Linux tee Command {Command Options and Examples} – phoenixNAP

Introduction

When the user executes a command in a Linux interactive shell, the output is displayed in the text terminal. However, there are ways to change this behavior by using additional shell commands connected in a pipeline.

In this tutorial, you will learn how to use the tee command on Linux to manage the output of a command.

Prerequisites

  • A system running
  • Linux

  • Command line or terminal access
  • Sudo privilegesWhat

does the tee command do on Linux? The

tee command reads the standard input (stdin) and writes it to both the standard output (stdout) and one or more files. Tee is usually part of a pipeline, and any number of commands can precede or follow it.

Tee commands

on Linux with examples

The tee command is used alone or with additional options. The following sections list the available options and provide examples of using commands.

Basic usage

The basic syntax of the tee command is:

[command] | tee [options] [file name] The following example shows the use of tee to create a file that

stores information about a network interface while providing the same output in the terminal: The cat command confirms that tee correctly wrote the output of ifconfig in the file example.txt: If the file used for the command

already exists, Tee

Overwrites the previous contents of the file.

Append to given file

Overwriting file contents is the default behavior of the tee command. Use the –a (or -append) argument to add the command output to the end of the file.

[command] | tee -a [file name]

For example, use the echo command to add a line of text to a

file: Confirm the

correct addition with the cat command

:

Write to multiple

files

Use tee followed by any number of files to write the same output to each file:

[command] | tee [options] [filename1] [filename2]… The following example shows how to write the output of the echo command to two files: The ls command shows that tee

successfully created the example1.txt and example2.txt files. Hide the output To instruct tee to store

the output of the

command in a file and ignore the output of the terminal, use the following syntax:

[command] |

tee [options] [file name] >/dev/null In the following example, tee

creates a file that contains the network interface data, omitting the standard output: Redirecting the output of one command to another

tee does not have to be the last command in the pipeline. Use it to forward the output to another command: [command

] | Tee [options] [filename] | [command] In the following example, tee

stores the output of the ls command in example.txt and passes the contents of that file to the grep command, which searches for and displays all instances of the word “example”: Ignore interrupts To allow tee to exit successfully even after the previous command has been interrupted, add the -i argument (or –ignore-interrupts

):

[command] | tee -i [file name] The following example shows the tee write output from the ping command

and completing the action correctly even after interrupting ping with Ctrl + C: Using tee with Sudo To allow tee to write to a file owned by root or to a file belonging to another user, Place the sudo command just before tee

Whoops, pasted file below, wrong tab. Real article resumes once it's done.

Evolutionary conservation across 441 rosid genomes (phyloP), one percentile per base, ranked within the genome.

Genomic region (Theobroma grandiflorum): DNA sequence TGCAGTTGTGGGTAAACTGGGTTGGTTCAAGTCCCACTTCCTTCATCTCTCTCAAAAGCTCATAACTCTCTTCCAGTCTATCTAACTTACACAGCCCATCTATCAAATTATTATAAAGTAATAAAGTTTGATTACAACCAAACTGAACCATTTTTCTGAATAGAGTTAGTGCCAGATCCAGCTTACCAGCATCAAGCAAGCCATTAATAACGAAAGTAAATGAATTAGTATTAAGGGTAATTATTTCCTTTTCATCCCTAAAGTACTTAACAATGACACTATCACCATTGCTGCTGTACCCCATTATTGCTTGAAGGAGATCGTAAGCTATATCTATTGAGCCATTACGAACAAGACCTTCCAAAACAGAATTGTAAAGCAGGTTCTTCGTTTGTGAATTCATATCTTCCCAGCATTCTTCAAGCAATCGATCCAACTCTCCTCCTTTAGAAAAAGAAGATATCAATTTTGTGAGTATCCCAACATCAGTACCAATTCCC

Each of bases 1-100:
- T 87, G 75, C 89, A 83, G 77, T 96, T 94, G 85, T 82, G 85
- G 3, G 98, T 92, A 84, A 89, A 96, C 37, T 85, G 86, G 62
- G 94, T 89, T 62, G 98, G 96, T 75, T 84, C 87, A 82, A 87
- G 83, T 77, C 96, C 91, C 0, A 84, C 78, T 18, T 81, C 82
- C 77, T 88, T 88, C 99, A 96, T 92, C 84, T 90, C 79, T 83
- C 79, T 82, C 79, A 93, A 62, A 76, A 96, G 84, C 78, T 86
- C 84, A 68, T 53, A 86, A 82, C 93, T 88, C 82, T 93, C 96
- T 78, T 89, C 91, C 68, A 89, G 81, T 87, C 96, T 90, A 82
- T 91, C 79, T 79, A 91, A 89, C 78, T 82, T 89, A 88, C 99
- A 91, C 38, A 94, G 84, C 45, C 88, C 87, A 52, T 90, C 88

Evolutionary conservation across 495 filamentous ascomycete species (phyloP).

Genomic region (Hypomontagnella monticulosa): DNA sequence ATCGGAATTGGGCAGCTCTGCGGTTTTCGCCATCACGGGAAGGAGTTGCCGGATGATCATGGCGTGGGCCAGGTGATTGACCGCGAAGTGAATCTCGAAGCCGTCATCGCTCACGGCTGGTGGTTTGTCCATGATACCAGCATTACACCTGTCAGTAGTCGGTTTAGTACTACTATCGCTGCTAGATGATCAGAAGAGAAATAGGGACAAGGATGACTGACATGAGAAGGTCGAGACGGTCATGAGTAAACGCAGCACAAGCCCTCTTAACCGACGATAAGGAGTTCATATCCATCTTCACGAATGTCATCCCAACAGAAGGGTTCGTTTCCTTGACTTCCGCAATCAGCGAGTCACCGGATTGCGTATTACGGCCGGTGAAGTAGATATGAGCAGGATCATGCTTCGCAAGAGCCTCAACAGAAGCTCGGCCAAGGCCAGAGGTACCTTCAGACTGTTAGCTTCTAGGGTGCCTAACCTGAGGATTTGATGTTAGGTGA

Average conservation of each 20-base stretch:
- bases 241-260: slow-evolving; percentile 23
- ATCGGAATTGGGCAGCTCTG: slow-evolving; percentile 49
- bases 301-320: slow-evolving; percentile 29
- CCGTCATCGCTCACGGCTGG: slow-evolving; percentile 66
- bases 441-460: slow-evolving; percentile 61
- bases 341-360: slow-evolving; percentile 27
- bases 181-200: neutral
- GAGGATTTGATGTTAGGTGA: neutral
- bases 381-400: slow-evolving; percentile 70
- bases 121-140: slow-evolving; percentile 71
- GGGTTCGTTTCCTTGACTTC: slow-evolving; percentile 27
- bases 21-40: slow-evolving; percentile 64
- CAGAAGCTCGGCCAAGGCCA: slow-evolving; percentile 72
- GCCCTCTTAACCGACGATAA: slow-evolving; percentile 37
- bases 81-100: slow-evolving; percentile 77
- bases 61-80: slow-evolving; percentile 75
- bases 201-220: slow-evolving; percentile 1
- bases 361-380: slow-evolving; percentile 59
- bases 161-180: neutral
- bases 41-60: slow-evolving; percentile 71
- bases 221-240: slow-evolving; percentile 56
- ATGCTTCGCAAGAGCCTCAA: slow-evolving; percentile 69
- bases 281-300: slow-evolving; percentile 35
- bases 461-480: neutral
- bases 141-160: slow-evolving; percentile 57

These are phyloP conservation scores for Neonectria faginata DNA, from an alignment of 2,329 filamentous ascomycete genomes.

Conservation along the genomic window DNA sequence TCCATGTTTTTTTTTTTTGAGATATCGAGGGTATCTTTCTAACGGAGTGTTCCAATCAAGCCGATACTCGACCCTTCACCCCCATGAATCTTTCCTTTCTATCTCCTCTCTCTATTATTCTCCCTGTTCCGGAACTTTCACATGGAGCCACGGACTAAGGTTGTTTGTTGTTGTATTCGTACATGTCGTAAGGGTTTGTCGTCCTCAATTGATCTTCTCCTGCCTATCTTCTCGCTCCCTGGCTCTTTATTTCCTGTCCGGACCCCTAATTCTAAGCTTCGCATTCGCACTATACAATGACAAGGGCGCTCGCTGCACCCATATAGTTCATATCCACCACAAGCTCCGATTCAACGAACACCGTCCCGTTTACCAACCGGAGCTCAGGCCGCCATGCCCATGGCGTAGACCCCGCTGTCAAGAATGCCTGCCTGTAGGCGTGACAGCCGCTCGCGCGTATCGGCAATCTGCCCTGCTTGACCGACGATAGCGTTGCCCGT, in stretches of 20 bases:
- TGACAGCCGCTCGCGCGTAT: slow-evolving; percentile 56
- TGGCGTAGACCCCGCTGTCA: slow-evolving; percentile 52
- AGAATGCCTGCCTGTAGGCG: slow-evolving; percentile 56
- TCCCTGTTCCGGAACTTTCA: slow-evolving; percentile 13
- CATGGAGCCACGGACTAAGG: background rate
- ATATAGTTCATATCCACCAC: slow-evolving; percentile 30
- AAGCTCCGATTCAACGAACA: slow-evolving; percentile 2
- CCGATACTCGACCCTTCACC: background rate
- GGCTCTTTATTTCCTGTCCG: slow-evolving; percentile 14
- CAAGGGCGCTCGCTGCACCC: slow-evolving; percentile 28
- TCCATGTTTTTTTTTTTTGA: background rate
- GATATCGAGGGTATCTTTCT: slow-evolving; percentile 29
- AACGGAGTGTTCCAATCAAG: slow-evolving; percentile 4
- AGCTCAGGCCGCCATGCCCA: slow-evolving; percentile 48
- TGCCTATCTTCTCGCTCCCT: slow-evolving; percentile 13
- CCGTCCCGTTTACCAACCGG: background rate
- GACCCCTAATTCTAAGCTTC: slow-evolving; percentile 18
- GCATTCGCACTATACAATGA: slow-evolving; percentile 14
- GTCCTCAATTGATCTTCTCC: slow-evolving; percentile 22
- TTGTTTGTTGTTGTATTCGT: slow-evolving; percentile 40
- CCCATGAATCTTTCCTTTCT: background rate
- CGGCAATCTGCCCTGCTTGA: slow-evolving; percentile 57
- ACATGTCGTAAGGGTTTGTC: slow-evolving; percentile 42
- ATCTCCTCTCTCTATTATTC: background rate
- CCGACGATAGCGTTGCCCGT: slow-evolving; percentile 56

.

[command] | sudo tee [options] [file name]

The following example shows a failed attempt to write to the sudoex.txt root property. When the sudo command is added

, the operation completes: Using tee in Vim Editor If you open and edit a root-owned file in Vim without using the sudo command, attempting to save your changes fails:

To override this error, type the following

in Vim: :w !sudo

tee

%

After entering the password sudo, Vim displays a warning but writes the changes to the file.

Diagnose errors when writing to pipes that are not pipelines

To instruct tee to print an error message when the process fails

, use the -p: [command] | tee -p [file name]

The default action of tee -p is to exit and print the error message immediately after detecting the write error in a pipe. To change the behavior of the command on the write error, use the –output-error argument, followed by the mode that specifies the behavior: [command

] | tee -output-error=[mode] [filename]

There are four possible modes

: Warn: Diagnoses errors when writing to any output. Warn-NoPipe: Diagnoses write errors on any non-pipe output. Exit:

  • Closes when writing errors to
  • any output.

  • exit-nopipe: exits with write errors on any
  • non-pipe output.

Using the tee command

with Bash Script

The tee command is often found in bash scripts. Consider the following example:

The above script prints the message “Hello World” and stores the output in a log file. When you run the script, a log file is created in the tmp folder.

The log contains the output of the script:

View log files

Writing the script output to a log file

is usually done with the > operator

: ./testbash.sh > testbash.log The above command creates a log file,

but does not write anything

to the standard output.

Use tee to create a log file and view the output in the terminal:

./testbash.sh | tee testbash.log

See Help

and version information View the current version of the tee command by typing: tee -version For instructions on the syntax of the tee command and the available arguments, use the help argument of the command: tee -help

Conclusion By

reading this tutorial, you learned how to use

the tee

command

in a pipeline to manage command output. The article also talked about the use of tee in bash scripts.

Read more about shell commands in this Linux command cheat sheet.

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